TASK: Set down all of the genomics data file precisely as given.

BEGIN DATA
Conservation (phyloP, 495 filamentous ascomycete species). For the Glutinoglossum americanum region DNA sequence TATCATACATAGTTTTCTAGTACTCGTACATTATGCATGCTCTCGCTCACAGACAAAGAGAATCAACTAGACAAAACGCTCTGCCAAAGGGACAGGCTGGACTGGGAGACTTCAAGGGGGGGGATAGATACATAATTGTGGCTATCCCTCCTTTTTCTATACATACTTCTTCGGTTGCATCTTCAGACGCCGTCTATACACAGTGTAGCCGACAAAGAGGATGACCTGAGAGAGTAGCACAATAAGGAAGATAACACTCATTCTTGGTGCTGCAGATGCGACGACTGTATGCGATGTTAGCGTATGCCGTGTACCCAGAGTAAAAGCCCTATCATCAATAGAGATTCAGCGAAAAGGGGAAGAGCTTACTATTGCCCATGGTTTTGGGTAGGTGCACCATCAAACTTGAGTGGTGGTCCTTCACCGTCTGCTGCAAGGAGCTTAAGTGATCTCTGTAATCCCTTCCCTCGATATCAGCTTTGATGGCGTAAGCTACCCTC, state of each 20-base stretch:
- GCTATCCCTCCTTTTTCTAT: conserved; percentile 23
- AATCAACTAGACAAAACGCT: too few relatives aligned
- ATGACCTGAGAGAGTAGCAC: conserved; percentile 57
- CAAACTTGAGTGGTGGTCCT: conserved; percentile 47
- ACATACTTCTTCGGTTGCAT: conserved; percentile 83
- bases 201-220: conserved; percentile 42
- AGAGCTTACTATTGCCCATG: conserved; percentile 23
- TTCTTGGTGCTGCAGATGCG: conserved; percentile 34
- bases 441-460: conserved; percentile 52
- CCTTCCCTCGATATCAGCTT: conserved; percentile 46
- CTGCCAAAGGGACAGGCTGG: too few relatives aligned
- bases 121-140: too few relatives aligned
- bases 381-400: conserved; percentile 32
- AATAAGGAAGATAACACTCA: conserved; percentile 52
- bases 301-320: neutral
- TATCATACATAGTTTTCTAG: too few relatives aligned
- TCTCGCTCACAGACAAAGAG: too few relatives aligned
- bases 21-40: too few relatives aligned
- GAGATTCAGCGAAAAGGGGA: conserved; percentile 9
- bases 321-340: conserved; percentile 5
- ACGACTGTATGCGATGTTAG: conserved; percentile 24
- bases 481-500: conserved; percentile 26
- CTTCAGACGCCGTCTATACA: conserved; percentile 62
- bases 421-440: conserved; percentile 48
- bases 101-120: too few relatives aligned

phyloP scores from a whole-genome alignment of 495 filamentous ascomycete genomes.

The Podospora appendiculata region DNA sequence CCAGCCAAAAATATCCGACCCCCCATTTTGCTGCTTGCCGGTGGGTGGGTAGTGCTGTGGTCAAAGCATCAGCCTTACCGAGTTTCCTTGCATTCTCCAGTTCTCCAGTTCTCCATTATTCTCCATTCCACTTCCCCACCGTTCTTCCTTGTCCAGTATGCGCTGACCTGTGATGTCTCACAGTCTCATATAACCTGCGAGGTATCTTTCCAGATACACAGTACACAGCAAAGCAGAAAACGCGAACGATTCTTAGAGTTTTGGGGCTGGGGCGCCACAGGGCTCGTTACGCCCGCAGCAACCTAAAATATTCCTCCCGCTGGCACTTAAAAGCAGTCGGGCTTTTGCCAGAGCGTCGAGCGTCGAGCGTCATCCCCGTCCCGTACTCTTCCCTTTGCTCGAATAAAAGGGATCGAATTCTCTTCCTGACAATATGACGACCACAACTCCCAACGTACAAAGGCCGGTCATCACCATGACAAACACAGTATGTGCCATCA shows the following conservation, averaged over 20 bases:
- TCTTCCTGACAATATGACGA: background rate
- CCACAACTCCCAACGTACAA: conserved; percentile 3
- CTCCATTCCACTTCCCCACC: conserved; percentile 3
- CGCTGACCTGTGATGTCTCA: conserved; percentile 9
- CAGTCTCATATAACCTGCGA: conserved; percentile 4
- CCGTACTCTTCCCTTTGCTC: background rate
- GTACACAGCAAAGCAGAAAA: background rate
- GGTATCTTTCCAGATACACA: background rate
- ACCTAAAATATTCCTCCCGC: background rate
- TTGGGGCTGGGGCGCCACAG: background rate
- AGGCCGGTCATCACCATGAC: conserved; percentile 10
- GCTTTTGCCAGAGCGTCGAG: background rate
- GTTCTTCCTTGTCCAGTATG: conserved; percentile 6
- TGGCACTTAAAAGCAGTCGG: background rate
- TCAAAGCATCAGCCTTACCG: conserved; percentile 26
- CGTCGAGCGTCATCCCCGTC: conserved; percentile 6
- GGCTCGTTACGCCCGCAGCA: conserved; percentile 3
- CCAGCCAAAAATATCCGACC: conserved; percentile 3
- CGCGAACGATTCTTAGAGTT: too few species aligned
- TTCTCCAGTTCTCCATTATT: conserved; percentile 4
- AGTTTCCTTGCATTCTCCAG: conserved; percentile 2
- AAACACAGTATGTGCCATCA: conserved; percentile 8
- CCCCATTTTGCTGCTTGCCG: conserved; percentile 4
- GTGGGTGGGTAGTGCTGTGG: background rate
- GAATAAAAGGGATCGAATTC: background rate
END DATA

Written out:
Conservation (phyloP, 495 filamentous ascomycete species). For the Glutinoglossum americanum region DNA sequence TATCATACATAGTTTTCTAGTACTCGTACATTATGCATGCTCTCGCTCACAGACAAAGAGAATCAACTAGACAAAACGCTCTGCCAAAGGGACAGGCTGGACTGGGAGACTTCAAGGGGGGGGATAGATACATAATTGTGGCTATCCCTCCTTTTTCTATACATACTTCTTCGGTTGCATCTTCAGACGCCGTCTATACACAGTGTAGCCGACAAAGAGGATGACCTGAGAGAGTAGCACAATAAGGAAGATAACACTCATTCTTGGTGCTGCAGATGCGACGACTGTATGCGATGTTAGCGTATGCCGTGTACCCAGAGTAAAAGCCCTATCATCAATAGAGATTCAGCGAAAAGGGGAAGAGCTTACTATTGCCCATGGTTTTGGGTAGGTGCACCATCAAACTTGAGTGGTGGTCCTTCACCGTCTGCTGCAAGGAGCTTAAGTGATCTCTGTAATCCCTTCCCTCGATATCAGCTTTGATGGCGTAAGCTACCCTC, state of each 20-base stretch:
- GCTATCCCTCCTTTTTCTAT: conserved; percentile 23
- AATCAACTAGACAAAACGCT: too few relatives aligned
- ATGACCTGAGAGAGTAGCAC: conserved; percentile 57
- CAAACTTGAGTGGTGGTCCT: conserved; percentile 47
- ACATACTTCTTCGGTTGCAT: conserved; percentile 83
- bases 201-220: conserved; percentile 42
- AGAGCTTACTATTGCCCATG: conserved; percentile 23
- TTCTTGGTGCTGCAGATGCG: conserved; percentile 34
- bases 441-460: conserved; percentile 52
- CCTTCCCTCGATATCAGCTT: conserved; percentile 46
- CTGCCAAAGGGACAGGCTGG: too few relatives aligned
- bases 121-140: too few relatives aligned
- bases 381-400: conserved; percentile 32
- AATAAGGAAGATAACACTCA: conserved; percentile 52
- bases 301-320: neutral
- TATCATACATAGTTTTCTAG: too few relatives aligned
- TCTCGCTCACAGACAAAGAG: too few relatives aligned
- bases 21-40: too few relatives aligned
- GAGATTCAGCGAAAAGGGGA: conserved; percentile 9
- bases 321-340: conserved; percentile 5
- ACGACTGTATGCGATGTTAG: conserved; percentile 24
- bases 481-500: conserved; percentile 26
- CTTCAGACGCCGTCTATACA: conserved; percentile 62
- bases 421-440: conserved; percentile 48
- bases 101-120: too few relatives aligned

phyloP scores from a whole-genome alignment of 495 filamentous ascomycete genomes.

The Podospora appendiculata region DNA sequence CCAGCCAAAAATATCCGACCCCCCATTTTGCTGCTTGCCGGTGGGTGGGTAGTGCTGTGGTCAAAGCATCAGCCTTACCGAGTTTCCTTGCATTCTCCAGTTCTCCAGTTCTCCATTATTCTCCATTCCACTTCCCCACCGTTCTTCCTTGTCCAGTATGCGCTGACCTGTGATGTCTCACAGTCTCATATAACCTGCGAGGTATCTTTCCAGATACACAGTACACAGCAAAGCAGAAAACGCGAACGATTCTTAGAGTTTTGGGGCTGGGGCGCCACAGGGCTCGTTACGCCCGCAGCAACCTAAAATATTCCTCCCGCTGGCACTTAAAAGCAGTCGGGCTTTTGCCAGAGCGTCGAGCGTCGAGCGTCATCCCCGTCCCGTACTCTTCCCTTTGCTCGAATAAAAGGGATCGAATTCTCTTCCTGACAATATGACGACCACAACTCCCAACGTACAAAGGCCGGTCATCACCATGACAAACACAGTATGTGCCATCA shows the following conservation, averaged over 20 bases:
- TCTTCCTGACAATATGACGA: background rate
- CCACAACTCCCAACGTACAA: conserved; percentile 3
- CTCCATTCCACTTCCCCACC: conserved; percentile 3
- CGCTGACCTGTGATGTCTCA: conserved; percentile 9
- CAGTCTCATATAACCTGCGA: conserved; percentile 4
- CCGTACTCTTCCCTTTGCTC: background rate
- GTACACAGCAAAGCAGAAAA: background rate
- GGTATCTTTCCAGATACACA: background rate
- ACCTAAAATATTCCTCCCGC: background rate
- TTGGGGCTGGGGCGCCACAG: background rate
- AGGCCGGTCATCACCATGAC: conserved; percentile 10
- GCTTTTGCCAGAGCGTCGAG: background rate
- GTTCTTCCTTGTCCAGTATG: conserved; percentile 6
- TGGCACTTAAAAGCAGTCGG: background rate
- TCAAAGCATCAGCCTTACCG: conserved; percentile 26
- CGTCGAGCGTCATCCCCGTC: conserved; percentile 6
- GGCTCGTTACGCCCGCAGCA: conserved; percentile 3
- CCAGCCAAAAATATCCGACC: conserved; percentile 3
- CGCGAACGATTCTTAGAGTT: too few species aligned
- TTCTCCAGTTCTCCATTATT: conserved; percentile 4
- AGTTTCCTTGCATTCTCCAG: conserved; percentile 2
- AAACACAGTATGTGCCATCA: conserved; percentile 8
- CCCCATTTTGCTGCTTGCCG: conserved; percentile 4
- GTGGGTGGGTAGTGCTGTGG: background rate
- GAATAAAAGGGATCGAATTC: background rate